|Publication number||US4130824 A|
|Application number||US 05/799,942|
|Publication date||Dec 19, 1978|
|Filing date||May 24, 1977|
|Priority date||May 24, 1977|
|Publication number||05799942, 799942, US 4130824 A, US 4130824A, US-A-4130824, US4130824 A, US4130824A|
|Inventors||Lynn G. Amos, Howard F. Banks, Robert T. Buck, William R. Eppes|
|Original Assignee||Corning Glass Works|
|Export Citation||BiBTeX, EndNote, RefMan|
|Patent Citations (4), Referenced by (18), Classifications (16), Legal Events (1)|
|External Links: USPTO, USPTO Assignment, Espacenet|
This invention relates to an automatic recording fluorometer/densitometer.
Electrophoresis is a clinical procedure based on the phenomenon that charged molecules diffuse through a gel sample in response to an applied voltage.
U.S. Pat. Nos. 3,479,265 and 3,635,808 disclose thin film agarose sample plates which can be used as the electrophoretic medium. The thin film samples of these patents are particularly convenient for handling and storage.
These samples are analyzed by fluorometric or densitometric optical detection. One instrument for automatically making analyses of this type is described in U.S. Pat. No. 3,706,877.
A recorder which produces an analog record of the optical analysis is shown in U.S. Pat. No. 3,750,187 Keefer.
Instruments which optically or otherwise scan samples and produce an analog trace as an output have traditionally utilized one mechanism to transport the sample past the detector and another, generally a chart recorder or X, Y, plotter, to record the trace.
In using sample analyzers, it is necessary to visually align the sample plate with the scanning optics. Often, clinical procedure requires that the sample be scanned along several sample tracks. This visual alignment is time-consuming and subject to error.
Application Ser. No. 800,004, Adrion et al. filed concurrently herewith, shows the detection optics for the present invention. The disclosure of that application is incorporated herein by reference.
A simplified, reliable sample scanning mechanism and analog recorder are provided in accordance with this invention.
In accordance with this invention, the analog trace produced by the recorder is of the same length as the sample scan and the same movable state is used in the scanning and in the recording. As the stage is moved with respect to the detection optics, a recorder pen on the stage simultaneously is driven orthogonally to the scanning movement to produce a record of the characteristics in the scanning track along the sample. This arrangement greatly simplifies the mechanical operations of scanning and recording.
In accordance with another aspect of the invention, a sample holder is slidably mounted in the stage. The operator inserts a sample into the holder and then slides the holder into the case where it is aligned with the detection optics. Detents on the sample holder index the sample to different positions so that the sample can be scanned along different tracks. Locating pins and a hold-down cover align the sample with the detection optics, thereby eliminating the requirement for visual alignment. The invention reduces operator intervention and error.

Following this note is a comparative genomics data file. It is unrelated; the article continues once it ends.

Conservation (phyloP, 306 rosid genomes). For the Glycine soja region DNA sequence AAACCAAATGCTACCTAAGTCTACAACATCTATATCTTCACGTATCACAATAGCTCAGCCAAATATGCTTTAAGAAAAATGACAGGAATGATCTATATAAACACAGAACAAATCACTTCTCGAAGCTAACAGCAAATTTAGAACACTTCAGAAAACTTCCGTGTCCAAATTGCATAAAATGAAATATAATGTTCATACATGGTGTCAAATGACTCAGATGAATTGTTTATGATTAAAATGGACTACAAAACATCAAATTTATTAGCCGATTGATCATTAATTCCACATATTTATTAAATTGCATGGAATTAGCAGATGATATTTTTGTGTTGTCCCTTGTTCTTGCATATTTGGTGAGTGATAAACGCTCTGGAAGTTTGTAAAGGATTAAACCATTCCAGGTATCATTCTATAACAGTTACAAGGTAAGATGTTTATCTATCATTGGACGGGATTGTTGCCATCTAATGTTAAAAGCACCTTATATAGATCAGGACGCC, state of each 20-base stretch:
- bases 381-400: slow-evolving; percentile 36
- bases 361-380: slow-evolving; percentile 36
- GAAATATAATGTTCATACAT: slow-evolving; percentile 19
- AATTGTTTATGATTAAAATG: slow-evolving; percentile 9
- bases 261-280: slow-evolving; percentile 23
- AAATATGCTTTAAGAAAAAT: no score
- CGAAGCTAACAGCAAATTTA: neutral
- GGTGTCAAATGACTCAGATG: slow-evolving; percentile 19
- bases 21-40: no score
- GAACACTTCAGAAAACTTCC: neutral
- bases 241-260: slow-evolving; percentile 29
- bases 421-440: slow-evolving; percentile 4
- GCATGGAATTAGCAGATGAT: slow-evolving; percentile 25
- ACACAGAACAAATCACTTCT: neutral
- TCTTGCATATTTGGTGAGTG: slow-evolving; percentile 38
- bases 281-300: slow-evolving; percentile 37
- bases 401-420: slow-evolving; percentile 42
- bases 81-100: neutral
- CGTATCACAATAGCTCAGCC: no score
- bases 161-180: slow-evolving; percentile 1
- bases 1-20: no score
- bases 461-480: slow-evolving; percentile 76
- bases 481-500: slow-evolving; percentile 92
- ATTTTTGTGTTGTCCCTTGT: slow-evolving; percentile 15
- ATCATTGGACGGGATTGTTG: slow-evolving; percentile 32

A pen recorder includes a servomotor which is driven by the output of the detection optics. The pen transport mechanism includes a series of pulleys connected to the servomotor with no intervening gear train. At the "home" scanning position, the pen is lifted out of engagement with the record by a lifting cam. This arrangement provides a cost improvement and the pen recorder particularly meets the requirement for an electrophoretic sample analyzer.
The foregoing and other objects, features and advantages of the invention will be better understood from the following more detailed description and appended claims.
FIG. 1 is a perspective view of the analyzer of this invention;
FIGS. 2A-2C depict the operation of the scanning stage as an analog trace is recorded;
FIG. 3 is a view of the bottom of the sample stage showing its drive mechanism;
FIG. 4 shows the sample holder;
FIG. 5 shows the pen drive mechanism; and
FIG. 6 shows the details of the pen, capstan and cable.
The instrument of this invention includes a case 11 which encloses fluorometric and densitometric sources and optics. For automatic recording, the sample is inserted in the sample holder 12. The sample holder slides into the case between the light sources and the detection optics. The sample stage 13 moves in a horizontal direction to scan the light across the film. Concurrently, a recording pen 14 moves across the chart 15. A light detector measures light intensity from the sample, and the recording system responds to the output of the detector to move the recording pen 14 orthogonally to the scanning motion. This records the intensity of fluorescent light stimulated in fluorescent samples or transmitted light from densitometric samples.
The pen 14 is moved along chart 15 by the same movement which scans the sample across the source. This produces a record of the fluorescence or absorption characteristics across the sample. The record has the same length as the length of the track on the sample which is scanned.
Sample holder 12 slides along tracks 16 and 17 in the sample stage. The sample is placed in the holder and then the holder 12 is moved with respect to the sample stage in a direction orthogonal to the movement of the sample stage. This moves the sample holder into the case 11 into proximity with the sources and detection optics. It is shown in this position in FIG. 1 and FIGS. 2A-2C.